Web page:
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Bioregions in Australia - Masterclass with Gethin Morgan

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Event description

Join us for a fascinating masterclass that helps us understand Australia's bioregions.


If we are to transform human societies so that we live sustainably within the regenerative capacity of the living world, we need to first understand our unique environment and rethink our relationship with our local bioregions.

A bioregion is an area of land or sea defined by common patterns of natural characteristics and environmental processes (such as geology, landform patterns, climate, ecological features and plant and animal communities). A bioregion is smaller than an ecoregion, but larger than an ecosystem or catchment area. A bioregion’s borders are defined by natural boundaries such as mountain ranges and soil types (rather than the political boundaries of many maps). Australia has 89 bioregions and each one is a unique collection of ecological communities, which experiences different patterns of human land use.


Gethin Morgan is a pioneer of bioregional classification in Australia, co-authoring the delineation of bioregions and subregions in Queensland in 1975, and over most of NSW in 1986. In 1990 he prepared a bioregional land use plan for the New England Tableland.

From 1989 he refined a regional ecosystem classification system integrating geology, geomorphology, soils and vegetation. This robust but flexible classification provides a strong predictive framework for ecosystem occurrence, natural values, and land capabilities and constraints. It is now an essential tool for mapping and collating data for land use planning and management in Queensland.

In 1995 Gethin helped guide the delineation of a national bioregional
framework, and in 2001 worked with the states and territories to develop
the first national sub-regionalisation.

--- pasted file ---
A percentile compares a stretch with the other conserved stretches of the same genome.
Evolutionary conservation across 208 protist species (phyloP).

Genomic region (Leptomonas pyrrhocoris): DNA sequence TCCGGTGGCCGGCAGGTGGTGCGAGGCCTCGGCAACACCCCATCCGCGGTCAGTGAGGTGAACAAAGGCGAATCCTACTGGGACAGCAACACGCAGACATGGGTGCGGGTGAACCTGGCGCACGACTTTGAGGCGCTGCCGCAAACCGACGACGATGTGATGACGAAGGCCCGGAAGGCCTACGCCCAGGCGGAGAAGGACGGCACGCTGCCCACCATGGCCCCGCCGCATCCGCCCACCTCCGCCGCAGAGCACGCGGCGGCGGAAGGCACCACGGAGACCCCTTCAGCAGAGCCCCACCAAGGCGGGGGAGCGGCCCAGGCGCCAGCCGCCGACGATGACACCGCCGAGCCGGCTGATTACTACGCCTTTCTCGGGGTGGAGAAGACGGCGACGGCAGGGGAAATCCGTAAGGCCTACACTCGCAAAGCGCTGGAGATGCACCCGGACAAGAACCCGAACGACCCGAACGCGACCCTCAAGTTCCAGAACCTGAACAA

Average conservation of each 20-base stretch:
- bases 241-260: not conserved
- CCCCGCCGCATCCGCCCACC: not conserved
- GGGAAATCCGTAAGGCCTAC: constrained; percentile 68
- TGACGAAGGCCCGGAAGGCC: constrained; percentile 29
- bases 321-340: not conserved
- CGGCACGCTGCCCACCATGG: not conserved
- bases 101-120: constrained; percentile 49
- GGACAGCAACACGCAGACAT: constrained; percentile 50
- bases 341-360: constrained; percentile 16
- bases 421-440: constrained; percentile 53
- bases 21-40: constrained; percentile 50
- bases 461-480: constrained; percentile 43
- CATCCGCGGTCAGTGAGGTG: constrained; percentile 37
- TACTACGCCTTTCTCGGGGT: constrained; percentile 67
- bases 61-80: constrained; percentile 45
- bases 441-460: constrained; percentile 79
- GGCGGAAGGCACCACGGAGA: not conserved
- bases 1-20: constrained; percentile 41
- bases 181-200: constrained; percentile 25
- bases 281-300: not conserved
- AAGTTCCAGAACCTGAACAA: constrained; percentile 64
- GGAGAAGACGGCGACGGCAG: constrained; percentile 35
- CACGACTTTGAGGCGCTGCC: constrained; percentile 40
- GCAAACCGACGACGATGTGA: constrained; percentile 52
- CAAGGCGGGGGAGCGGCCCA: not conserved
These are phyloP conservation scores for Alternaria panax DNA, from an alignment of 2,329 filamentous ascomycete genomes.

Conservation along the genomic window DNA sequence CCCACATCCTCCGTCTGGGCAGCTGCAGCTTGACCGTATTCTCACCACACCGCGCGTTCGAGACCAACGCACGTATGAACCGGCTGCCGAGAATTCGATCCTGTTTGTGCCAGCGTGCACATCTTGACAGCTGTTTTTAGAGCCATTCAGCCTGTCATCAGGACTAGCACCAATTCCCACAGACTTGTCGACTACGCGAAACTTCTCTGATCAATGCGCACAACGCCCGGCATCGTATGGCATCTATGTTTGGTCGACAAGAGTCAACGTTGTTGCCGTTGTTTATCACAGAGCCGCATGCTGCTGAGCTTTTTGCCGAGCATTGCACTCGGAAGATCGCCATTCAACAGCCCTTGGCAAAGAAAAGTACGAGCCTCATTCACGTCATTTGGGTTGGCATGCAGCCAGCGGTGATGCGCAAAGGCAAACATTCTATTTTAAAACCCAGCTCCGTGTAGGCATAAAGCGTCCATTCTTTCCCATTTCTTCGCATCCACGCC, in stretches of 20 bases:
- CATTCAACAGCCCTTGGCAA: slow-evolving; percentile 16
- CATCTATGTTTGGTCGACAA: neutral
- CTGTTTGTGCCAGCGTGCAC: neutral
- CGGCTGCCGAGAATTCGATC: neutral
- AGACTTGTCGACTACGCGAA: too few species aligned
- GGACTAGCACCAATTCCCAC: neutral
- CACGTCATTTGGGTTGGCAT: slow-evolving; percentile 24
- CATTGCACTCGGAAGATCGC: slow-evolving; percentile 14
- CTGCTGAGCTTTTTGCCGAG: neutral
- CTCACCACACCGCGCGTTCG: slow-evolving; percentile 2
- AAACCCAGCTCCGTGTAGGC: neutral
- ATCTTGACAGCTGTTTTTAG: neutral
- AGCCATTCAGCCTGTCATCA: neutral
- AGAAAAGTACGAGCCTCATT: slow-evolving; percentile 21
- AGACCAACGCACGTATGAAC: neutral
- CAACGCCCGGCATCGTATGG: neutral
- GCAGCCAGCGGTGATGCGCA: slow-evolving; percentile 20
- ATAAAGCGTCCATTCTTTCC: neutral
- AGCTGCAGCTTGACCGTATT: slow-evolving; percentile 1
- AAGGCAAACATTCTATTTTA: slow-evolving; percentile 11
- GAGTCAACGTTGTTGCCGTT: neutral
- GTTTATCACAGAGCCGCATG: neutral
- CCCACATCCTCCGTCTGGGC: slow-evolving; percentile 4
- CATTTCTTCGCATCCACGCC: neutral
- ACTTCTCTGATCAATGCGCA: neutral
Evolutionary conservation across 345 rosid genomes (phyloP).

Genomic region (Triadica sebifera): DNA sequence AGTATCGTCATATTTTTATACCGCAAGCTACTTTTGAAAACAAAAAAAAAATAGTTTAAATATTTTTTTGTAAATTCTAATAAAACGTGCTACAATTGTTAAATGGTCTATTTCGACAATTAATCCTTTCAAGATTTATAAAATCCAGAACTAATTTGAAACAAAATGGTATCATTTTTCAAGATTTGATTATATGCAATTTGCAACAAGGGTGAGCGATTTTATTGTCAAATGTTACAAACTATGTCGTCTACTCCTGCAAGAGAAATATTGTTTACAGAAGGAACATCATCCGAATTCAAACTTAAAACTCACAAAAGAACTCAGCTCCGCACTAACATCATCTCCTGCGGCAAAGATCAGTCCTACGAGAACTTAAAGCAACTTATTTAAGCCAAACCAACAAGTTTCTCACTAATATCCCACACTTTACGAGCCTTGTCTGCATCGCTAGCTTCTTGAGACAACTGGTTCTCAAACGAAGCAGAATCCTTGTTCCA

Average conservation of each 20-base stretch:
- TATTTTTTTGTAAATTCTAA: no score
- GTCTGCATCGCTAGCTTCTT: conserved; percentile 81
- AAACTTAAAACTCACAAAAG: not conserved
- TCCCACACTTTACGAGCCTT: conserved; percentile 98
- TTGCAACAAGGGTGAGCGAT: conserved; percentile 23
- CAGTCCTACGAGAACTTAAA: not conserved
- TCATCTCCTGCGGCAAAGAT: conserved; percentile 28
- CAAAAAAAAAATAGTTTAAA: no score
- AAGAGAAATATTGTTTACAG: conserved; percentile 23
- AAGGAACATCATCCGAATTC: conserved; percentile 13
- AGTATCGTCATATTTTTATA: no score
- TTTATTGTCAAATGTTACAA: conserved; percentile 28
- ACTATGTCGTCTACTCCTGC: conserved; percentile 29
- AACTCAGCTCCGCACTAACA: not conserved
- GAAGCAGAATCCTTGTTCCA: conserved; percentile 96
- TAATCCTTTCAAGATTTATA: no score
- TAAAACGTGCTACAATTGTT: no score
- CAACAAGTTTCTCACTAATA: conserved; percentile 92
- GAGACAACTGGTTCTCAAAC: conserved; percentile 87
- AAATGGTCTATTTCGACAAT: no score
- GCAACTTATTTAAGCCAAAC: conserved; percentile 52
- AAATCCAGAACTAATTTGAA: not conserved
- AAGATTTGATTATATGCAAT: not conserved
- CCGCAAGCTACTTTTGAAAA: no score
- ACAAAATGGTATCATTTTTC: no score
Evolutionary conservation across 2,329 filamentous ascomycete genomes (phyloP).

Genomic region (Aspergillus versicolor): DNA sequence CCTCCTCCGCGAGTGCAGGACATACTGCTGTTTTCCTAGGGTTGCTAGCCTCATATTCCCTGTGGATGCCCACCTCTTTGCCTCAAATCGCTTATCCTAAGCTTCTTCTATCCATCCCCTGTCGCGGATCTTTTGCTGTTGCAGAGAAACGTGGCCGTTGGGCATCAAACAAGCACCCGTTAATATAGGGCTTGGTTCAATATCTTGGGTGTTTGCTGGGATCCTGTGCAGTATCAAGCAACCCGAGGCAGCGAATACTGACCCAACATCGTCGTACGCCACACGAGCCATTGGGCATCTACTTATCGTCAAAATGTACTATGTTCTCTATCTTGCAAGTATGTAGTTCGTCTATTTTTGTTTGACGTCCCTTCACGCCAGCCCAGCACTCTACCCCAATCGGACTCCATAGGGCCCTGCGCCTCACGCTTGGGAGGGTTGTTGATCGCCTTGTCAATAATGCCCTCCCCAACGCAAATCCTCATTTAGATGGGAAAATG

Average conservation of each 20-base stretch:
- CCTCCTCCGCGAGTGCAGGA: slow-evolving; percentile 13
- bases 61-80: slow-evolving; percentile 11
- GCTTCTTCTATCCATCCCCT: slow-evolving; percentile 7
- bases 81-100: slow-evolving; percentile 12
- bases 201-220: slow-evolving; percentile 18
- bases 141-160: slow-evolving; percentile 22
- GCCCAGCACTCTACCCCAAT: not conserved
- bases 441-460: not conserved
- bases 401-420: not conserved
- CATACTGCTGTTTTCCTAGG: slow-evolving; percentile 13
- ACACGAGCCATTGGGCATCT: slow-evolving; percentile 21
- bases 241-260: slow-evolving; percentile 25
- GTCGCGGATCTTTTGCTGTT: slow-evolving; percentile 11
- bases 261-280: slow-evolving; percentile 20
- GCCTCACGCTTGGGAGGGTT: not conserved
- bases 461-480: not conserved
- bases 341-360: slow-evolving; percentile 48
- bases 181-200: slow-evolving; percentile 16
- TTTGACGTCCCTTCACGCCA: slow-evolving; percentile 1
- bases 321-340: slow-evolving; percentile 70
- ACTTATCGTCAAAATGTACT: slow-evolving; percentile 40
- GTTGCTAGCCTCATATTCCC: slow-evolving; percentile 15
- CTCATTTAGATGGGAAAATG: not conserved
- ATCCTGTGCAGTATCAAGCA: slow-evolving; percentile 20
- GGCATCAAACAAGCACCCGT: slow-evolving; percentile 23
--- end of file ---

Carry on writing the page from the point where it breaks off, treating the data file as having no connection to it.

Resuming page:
In our masterclass, Gethin Morgan will:

** provide an overview of the history and processes used to develop the bioregional and sub-regional classification system in Australia;

** explain the scientific differences between bioregions, sub-regions, catchments (watersheds) and ecosystems;

** explain why bioregions are important for understanding ecological systems, ecological integrity and ecological limits;

** provide examples of key characteristics and features of selected bioregions around Australia.

The masterclass will be facilitated by AELA's National Convenor, Dr Michelle Maloney.

Michelle and Gethin will conclude the Masterclass with a discussion about how bioregions can form a critical foundation for sustainability efforts.


This workshop is part of a series of important events designed to increase knowledge about Australia's unique environments, and connect that knowledge to understanding our ecological limits, including the concept of "Planetary Boundaries".

In AELA's new annual series, we will learn from world leading scientists, economists, lawyers and regenerative communities, about how Planetary Boundaries can help us understand the ecological limits of our world, and how we can use bioregions as a regional and local foundation to take action toward a more sustainable pathway for human societies.


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